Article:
When we die

When I die, what will they find on my bookshelves, in my cupboards, in my drawers, in my filing cabinet, on my computer? Will all be shoved into black bags to be dumped or will someone actually go to some trouble, to get to really know me. Just in case, I’m not going to go beserk with a de-cluttering project. Going through my old stuff, I’m actually getting to know the real me better.

Once I stood by, while a very dear friend had to clear out her husband’s workshop/studio. Some of it was easier to let go of, other stuff more difficult but to determine the fate of some seemingly insignificant possessions became the hardest decisions.

Looking forlorn and holding folders, turning over the pages and wondering into which take-away box they should be placed, I realised that she was holding something quite precious – colour swatches but none like I had ever seen before. Fighting back tears she told me that one winter in the mid 70’s her husband-to-be had painstakingly painted the hundreds and hundreds of tiny individual tiles as a labour of love, each one was numbered in his own handwriting. He was fascinated by colour and compositions of hues and saturation and could talk about the subtle variations for hours. It amazed him that others could not see these variations to which he was almost instinctively attuned.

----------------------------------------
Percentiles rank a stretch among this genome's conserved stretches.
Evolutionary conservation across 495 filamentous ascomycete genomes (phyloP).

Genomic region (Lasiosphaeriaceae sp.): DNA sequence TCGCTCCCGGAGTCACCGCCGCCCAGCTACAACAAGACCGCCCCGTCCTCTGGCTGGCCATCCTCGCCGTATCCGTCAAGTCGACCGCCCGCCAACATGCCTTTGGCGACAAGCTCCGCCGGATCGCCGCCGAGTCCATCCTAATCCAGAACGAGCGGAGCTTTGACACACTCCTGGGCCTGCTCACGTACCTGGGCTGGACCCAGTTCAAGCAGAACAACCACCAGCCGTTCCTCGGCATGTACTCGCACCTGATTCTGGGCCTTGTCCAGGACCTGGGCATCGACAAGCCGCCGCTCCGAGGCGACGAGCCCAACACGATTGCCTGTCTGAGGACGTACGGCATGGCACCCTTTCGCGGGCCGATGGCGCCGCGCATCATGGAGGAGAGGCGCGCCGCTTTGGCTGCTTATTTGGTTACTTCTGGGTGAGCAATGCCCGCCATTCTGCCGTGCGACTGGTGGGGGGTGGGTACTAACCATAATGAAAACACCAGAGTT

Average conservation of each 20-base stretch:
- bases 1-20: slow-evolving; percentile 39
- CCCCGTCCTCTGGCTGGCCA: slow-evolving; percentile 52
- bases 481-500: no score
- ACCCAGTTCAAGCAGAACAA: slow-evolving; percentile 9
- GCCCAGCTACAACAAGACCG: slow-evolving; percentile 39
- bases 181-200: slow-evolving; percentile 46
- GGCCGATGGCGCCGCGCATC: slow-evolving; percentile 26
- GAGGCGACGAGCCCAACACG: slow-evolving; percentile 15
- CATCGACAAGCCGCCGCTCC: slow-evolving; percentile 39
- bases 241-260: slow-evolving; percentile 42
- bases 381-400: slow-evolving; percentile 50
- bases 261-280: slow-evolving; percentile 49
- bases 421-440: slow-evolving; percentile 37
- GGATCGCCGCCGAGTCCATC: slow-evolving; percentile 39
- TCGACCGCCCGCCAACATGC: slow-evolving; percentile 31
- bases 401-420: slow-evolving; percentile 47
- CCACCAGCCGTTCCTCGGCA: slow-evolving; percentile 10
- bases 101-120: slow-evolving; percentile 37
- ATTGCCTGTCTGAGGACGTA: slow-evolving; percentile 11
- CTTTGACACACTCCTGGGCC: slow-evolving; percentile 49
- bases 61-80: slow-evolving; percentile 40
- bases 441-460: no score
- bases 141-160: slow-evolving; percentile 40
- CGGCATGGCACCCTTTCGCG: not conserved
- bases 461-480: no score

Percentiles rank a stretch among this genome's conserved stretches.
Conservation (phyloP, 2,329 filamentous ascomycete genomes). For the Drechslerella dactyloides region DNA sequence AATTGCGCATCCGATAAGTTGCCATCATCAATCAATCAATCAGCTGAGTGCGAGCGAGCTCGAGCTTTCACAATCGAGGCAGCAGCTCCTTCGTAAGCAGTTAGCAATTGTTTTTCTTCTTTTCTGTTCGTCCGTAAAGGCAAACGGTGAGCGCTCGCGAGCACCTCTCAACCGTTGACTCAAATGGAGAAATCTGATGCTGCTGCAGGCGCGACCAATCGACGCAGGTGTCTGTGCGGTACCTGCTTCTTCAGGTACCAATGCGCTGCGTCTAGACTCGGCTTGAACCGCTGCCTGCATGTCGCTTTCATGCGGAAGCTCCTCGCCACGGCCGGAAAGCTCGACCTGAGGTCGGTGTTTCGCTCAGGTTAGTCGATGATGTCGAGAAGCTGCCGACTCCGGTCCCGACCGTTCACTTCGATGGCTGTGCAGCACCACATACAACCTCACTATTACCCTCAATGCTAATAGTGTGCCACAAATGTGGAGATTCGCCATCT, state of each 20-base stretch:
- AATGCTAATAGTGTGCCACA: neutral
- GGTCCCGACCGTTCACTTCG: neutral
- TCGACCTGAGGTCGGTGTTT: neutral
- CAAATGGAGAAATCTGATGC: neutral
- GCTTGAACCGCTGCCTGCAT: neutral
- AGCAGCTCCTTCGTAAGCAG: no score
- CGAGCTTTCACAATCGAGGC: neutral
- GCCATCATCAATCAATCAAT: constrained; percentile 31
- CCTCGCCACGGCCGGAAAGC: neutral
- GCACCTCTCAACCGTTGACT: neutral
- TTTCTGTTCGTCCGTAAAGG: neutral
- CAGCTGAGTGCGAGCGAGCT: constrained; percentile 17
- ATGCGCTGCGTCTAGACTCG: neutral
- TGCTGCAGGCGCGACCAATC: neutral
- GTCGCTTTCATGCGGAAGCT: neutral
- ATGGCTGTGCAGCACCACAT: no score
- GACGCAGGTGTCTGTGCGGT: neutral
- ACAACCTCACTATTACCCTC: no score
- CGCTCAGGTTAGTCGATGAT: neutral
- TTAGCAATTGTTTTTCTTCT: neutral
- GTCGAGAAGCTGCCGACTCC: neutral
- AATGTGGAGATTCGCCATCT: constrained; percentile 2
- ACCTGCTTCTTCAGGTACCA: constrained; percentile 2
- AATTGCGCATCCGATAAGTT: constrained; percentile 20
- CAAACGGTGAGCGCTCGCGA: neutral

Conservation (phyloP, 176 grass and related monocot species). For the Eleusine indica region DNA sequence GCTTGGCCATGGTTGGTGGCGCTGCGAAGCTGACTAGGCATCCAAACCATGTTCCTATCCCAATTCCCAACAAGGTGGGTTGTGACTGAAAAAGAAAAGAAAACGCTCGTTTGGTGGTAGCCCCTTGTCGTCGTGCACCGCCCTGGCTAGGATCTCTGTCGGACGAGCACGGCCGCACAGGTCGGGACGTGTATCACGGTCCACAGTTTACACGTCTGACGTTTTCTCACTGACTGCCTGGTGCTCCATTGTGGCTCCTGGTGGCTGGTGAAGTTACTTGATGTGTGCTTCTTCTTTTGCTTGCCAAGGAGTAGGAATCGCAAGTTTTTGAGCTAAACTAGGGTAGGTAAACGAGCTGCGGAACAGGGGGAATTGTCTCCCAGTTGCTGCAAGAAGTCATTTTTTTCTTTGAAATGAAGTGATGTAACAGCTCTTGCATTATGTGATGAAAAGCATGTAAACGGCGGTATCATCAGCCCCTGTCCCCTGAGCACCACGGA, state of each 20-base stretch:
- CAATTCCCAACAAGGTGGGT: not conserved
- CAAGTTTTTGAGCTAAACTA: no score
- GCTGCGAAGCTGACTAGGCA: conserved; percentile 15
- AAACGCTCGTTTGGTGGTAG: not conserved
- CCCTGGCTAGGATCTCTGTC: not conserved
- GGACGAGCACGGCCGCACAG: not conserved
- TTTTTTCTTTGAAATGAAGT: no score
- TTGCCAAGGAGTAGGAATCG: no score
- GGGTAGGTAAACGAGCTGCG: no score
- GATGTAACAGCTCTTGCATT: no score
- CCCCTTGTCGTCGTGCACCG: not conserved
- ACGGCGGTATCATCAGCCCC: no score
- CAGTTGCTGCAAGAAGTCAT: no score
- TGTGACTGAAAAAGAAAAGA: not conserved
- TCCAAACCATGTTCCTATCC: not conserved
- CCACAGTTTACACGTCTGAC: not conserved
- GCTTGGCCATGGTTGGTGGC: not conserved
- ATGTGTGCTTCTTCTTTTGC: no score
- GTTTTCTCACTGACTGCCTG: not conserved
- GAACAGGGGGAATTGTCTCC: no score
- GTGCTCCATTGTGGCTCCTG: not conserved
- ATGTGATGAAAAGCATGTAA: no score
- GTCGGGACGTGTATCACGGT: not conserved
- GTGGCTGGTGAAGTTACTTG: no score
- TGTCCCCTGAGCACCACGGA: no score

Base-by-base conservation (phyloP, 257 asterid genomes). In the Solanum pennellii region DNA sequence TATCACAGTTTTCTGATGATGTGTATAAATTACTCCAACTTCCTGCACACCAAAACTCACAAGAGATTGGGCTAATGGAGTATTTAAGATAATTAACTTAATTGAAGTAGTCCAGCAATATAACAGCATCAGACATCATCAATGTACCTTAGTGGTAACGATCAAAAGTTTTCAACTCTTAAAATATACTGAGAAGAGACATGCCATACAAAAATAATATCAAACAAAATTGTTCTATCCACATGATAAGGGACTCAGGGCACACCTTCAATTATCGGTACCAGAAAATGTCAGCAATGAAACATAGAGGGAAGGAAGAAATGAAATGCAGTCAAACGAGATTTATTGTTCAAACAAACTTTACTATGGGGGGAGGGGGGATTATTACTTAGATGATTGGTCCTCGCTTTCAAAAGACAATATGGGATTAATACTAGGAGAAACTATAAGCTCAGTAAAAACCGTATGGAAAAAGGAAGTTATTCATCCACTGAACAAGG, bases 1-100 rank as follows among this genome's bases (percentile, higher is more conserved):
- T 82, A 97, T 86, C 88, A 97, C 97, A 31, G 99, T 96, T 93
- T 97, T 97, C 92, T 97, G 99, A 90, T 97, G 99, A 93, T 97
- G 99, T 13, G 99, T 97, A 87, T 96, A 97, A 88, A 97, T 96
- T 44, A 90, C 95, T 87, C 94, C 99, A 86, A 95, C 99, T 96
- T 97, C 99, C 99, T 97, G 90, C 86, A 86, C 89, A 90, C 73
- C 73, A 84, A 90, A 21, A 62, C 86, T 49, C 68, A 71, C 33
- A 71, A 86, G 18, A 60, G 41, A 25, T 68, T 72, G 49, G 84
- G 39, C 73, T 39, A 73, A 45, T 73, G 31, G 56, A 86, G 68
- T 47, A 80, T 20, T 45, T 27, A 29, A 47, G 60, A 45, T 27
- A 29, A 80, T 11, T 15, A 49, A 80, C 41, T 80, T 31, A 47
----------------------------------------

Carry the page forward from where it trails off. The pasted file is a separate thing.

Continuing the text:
I did not know this side of him at all. I had not known that in addition to his many accomplishments, one being an engineer working on the supersonic Concorde, he had applied his incredible mind to the research of colour as well and by nature, he never did anything by halves.

The swatches found a new home – all the way back to Britain where he was born. I felt privileged to have seen the colour charts that had been so delicately composed with utmost precision and I cherish that moment. What may seem like clutter to others may one day have significant meaning to someone.

On the 10th March 2018, I received a gift from my dear friend. We were at a function and I did not open it immediately but I did notice that it was delicately wrapped and as light as a feather. Much later in the still of the night, I opened my gift. There were two pages, each separately wrapped. Swatches. I closed the wrapping as not to let my tears spill onto the templates, 49 tiny tiles on each, of 20 W.Green Bu and 6 Scarlet Bu.

I felt blessed that my friend deemed me worthy of such a precious memento. Her husband had written in his memoirs that he realised “we are not the free thinking souls we wish to be”

..but there are moments when we are offered the chance of being the free thinking souls we wish to be..and just maybe our creations during those moments, will be cherished by someone when we die.


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